bjobs -l JOBID
will provide detailed information about the job. For jobs in a pending state, this
will give information about why the job is pending. It is possible to make
resource requests that are impossible to satisfy; jobs that have been
pending for a long time may have made that type of request. For guidance on interpreting
the output of bjobs, see the LSF FAQ.
To find summary information about running jobs, do:
bjobs -r -X -o "jobid queue cpu_used run_time avg_mem max_mem slots delimiter=','"This will return a CSV formatted list of your jobs showing the job ID, queue, total CPU time, elapsed wall clock time, average memory utilized, maximum memory utilized, and the number of cores reserved. Some LSF paramaters may be modified for pending or running jobs using the bmod command. For example, to change the wall clock limit for a pending or running job, use
bmod -W [new time] [job ID]. See the IBM LSF documentation for more details.
A pending job may be removed from the queue or a running job may be terminated
by using the bkill command. The job ID is used to specify
which job to remove.
To terminate all running and pending jobs, use
The bqueues command provides an overall view of LSF and some indication of how busy various queues may be. The following shows that in the long queue, there are a maximum of 200 job slots (or tasks) available. Of the 161 tasks submitted, 129 are running and 32 are pending.
[unityID@login04 ~]$ bqueues long QUEUE_NAME PRIO STATUS MAX JL/U JL/P JL/H NJOBS PEND RUN SUSP long 45 Open:Active 200 32 - - 161 32 129 0
The cluster status page provides information about available nodes and can help inform resource requests.
#!/bin/tcsh #BSUB -n 32 #BSUB -J test1_hydro #BSUB -W 2:30 #BSUB -R select[avx2] #BSUB -o test1_hydro.out.%J #BSUB -e test1_hydro.err.%J #BSUB -q standard_ib module load PrgEnv-intel mpirun ./hydro.exe
This will run an MPI code called hydro.exe. It will launch 32 MPI tasks and is not expected to run longer than 2.5 hours. To ensure all nodes are using InfiniBand (ib) as the type of interconnect, the standard_ib queue is specified. The code was compiled with Intel MPI, and the runtime environment must be set to match the compile environment. It was also compiled with optimizations for AVX2 instruction set architecture; it may not run on older nodes.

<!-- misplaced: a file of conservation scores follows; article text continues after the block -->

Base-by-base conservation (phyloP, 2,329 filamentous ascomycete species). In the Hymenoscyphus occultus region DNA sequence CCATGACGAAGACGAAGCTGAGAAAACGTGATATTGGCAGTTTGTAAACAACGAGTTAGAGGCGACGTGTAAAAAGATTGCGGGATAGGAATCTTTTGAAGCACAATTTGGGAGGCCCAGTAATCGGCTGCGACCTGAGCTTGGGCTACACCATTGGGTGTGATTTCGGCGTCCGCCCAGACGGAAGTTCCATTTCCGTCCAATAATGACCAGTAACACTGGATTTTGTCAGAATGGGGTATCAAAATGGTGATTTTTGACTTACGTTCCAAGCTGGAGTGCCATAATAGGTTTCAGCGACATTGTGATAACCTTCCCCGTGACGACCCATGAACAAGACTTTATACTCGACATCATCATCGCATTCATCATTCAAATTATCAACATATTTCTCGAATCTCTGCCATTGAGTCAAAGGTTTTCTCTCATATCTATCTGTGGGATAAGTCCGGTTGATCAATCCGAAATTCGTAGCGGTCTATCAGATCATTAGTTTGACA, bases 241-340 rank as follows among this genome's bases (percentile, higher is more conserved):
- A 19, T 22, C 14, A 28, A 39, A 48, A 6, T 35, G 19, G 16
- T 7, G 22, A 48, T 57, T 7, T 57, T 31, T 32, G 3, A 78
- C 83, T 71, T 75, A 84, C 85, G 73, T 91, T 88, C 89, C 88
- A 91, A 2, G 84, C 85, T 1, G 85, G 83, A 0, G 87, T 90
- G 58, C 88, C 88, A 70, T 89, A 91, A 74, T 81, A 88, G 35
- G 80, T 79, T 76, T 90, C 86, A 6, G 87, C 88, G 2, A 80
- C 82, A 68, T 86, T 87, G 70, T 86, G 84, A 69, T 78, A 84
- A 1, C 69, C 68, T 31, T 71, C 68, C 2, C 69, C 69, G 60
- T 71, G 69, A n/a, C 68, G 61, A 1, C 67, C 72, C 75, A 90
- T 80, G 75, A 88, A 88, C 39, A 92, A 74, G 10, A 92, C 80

#!/bin/tcsh #BSUB -n 6 # Number of MPI tasks #BSUB -R span[ptile=2] # MPI tasks per node #BSUB -R select[qc] # Request 8 core node #BSUB -x # Exclusive use of nodes #BSUB -J chemtest1 # Name of job #BSUB -W 2:30 # Wall clock time #BSUB -o chemtest1.out.%J # Standard out #BSUB -e chemtest1.err.%J # Standard error module load openmpi-gcc # Set environment setenv OMP_NUM_THREADS 4 mpirun ./chemtest1.exe
This will run a hybrid MPI-OpenMP code called chemtest1.exe. It will launch 6 MPI tasks and is not expected to run longer than 2.5 hours. Two tasks (span[ptile=2]) will be placed on each of 3 nodes. Four threads will be spawned for each MPI task. Since only 8 cores will be used, an 8 core (dual quad core) node is requested. LSF schedules by the number of tasks requested, so -x must be used to prevent contention with other jobs or overloading the node. The code was compiled with GNU OpenMPI, and the runtime environment must be set to match the compile environment.
Please see this additional info before submitting hybrid jobs.
#!/bin/tcsh #BSUB -n 1 #BSUB -W 30 #BSUB -q gpu #BSUB -gpu "num=1:mode=shared:mps=no" #BSUB -o out.%J #BSUB -e err.%J module load PrgEnv-pgi module load cuda ./nnetworks.exe
This will run a CUDA code called nnetworks.exe. It will use one core and is not expected to run longer than 30 minutes. Using the gpu queue will place the job on a GPU node, and the -gpu specifier will allow the use of one GPU on the node (num=1). The code was compiled using PGI and the CUDA libraries, and the runtime environment must be set to match the compile environment.
The example -gpu specifier will work with any GPU. For GPU model specific recommendations, see the Generic LSF template. For more information about CUDA libraries and GPU drivers, see the CUDA software page.